I've been home for almost 2 weeks now. I'm pretty sure I know what time it is. I was happy to see my family; the dogs were very happy to see me. Mike was waiting in the baggage claim area while Les parked the car. I had asked him to bring Zoe (my Yorkie pup) along. Apparently, when Zoe saw me approaching the car, she lunged past Les, disavowing any friendship that they may have forged while I was away, in her haste to get to me. How gratifying. Then, when I got home, Eddie was so glad to see me, he peed on the floor. Francie tells me it is usually girl dogs that do that; but Francie usually has girl dogs.

I am still remembering things we did in Korea. I worked so hard to pack for the trip, and even harder to pack to get home, and now it's a memory. A good memory. I am hoping to be able to go back next year, when we will be doing our quilt show there. Now, THAT will be fun.

I remember fondlly the sight of a man pushing Francie in a wheelchair all through an art exhibit in what used to be a tobacco warehouse; all four or five floors. The interesting thing about this was that Francie did not really need the wheelchair. The man who was pushing her had to tuck his cane up under his arm while he pushed. My feet started to hurt enough, toward the end of that day, I almost asked if I could get a ride in that chair myself.

I also remember just hanging out with InYoung at the same art exhibit. We ooheed and ahhaed at such a variety of artwork. We were just two girlfriends hanging out. She bought me a music box. I bought her a scarf. I was so happy to find a man selling "chops." I had him carve my Korean name into it, and will use it to sign my own work. I think that was the one thing that I bought that I could not have possibly done without. Oh, unless it was that can of almonds that I bought at THE CONVENIENT STORE; the one that also contained the school of little dried fish.  I brought the chop home. Left the almonds in the kitchenette at the hotel.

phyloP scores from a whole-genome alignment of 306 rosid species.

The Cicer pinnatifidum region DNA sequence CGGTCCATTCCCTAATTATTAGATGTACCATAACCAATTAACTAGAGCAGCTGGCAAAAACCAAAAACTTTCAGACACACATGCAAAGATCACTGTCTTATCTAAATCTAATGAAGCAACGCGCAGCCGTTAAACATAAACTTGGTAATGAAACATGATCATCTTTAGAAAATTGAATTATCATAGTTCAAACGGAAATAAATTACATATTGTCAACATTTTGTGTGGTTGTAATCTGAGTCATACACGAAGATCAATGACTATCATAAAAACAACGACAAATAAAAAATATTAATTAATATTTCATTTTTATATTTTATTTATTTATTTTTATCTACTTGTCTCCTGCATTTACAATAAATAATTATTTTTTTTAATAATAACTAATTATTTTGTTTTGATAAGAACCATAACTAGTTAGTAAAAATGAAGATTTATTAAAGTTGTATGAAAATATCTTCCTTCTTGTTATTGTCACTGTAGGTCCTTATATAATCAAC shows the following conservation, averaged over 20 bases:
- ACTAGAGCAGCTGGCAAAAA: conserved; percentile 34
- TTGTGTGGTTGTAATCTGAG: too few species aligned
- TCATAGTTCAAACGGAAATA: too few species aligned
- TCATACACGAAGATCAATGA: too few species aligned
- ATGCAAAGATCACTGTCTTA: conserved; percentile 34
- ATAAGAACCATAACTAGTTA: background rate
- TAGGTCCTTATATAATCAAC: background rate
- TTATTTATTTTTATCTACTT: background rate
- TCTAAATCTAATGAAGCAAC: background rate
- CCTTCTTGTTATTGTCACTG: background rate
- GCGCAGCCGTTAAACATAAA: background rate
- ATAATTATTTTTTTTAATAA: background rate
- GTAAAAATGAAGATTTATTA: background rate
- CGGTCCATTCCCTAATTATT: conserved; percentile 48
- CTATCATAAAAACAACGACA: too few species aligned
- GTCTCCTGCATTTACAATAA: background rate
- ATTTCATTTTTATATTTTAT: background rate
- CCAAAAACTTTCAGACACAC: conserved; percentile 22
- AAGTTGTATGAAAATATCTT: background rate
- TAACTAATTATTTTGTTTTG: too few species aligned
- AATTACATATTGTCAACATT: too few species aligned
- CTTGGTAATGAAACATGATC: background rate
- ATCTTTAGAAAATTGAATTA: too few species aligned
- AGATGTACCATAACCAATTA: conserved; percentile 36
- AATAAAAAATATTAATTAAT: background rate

We went shopping in the fabric district. There was so much to see; I forgot to blink. I still regret not buying a bouquet of zippers, but I do have pictures. My foot started to hurt. Not surprising, really; we had been walking a lot. I obtained a swatch of flannel from a kind fabric merchant. The flannel had red and hot pink flowers. I didn't care. It could have had pictures of dried fish and I still would have been thrilled to have it. I was able to wrap the tender area of my foot with the hot pink flowers and it kept me from crying until we got to a store that carried BAND-LAND bandages. A cafe latte and a rest (and putting my feet up for a while) made all the difference, and I was ready for more fun. Back to In Sa Don we went!

Just as we got enough supplies to get started, I had to start packing to go home. But I did paint a fan. Using water colors, I painted two big pink temple-style flowers with green stems and lots of curliques. I added some calligraphy that I copied from a shopping bag that we got from In Sa Don. I loved the way the calligraphy looked on my fan. I have no idea what I wrote. I hope it was nothing rude. Two days ago, to my surprise  and delight, the Union, Maine mail lady pulled into our driveway and brought something up to the porch. I went out to see what it was and there was my fan, hanging from the doorknob. Francie had put my address on the fan, with some Korean stamps, and she mailed it to me from Seoul. Thank you Francie! It is hanging on my wall now.

I still wonder what I said on that fan.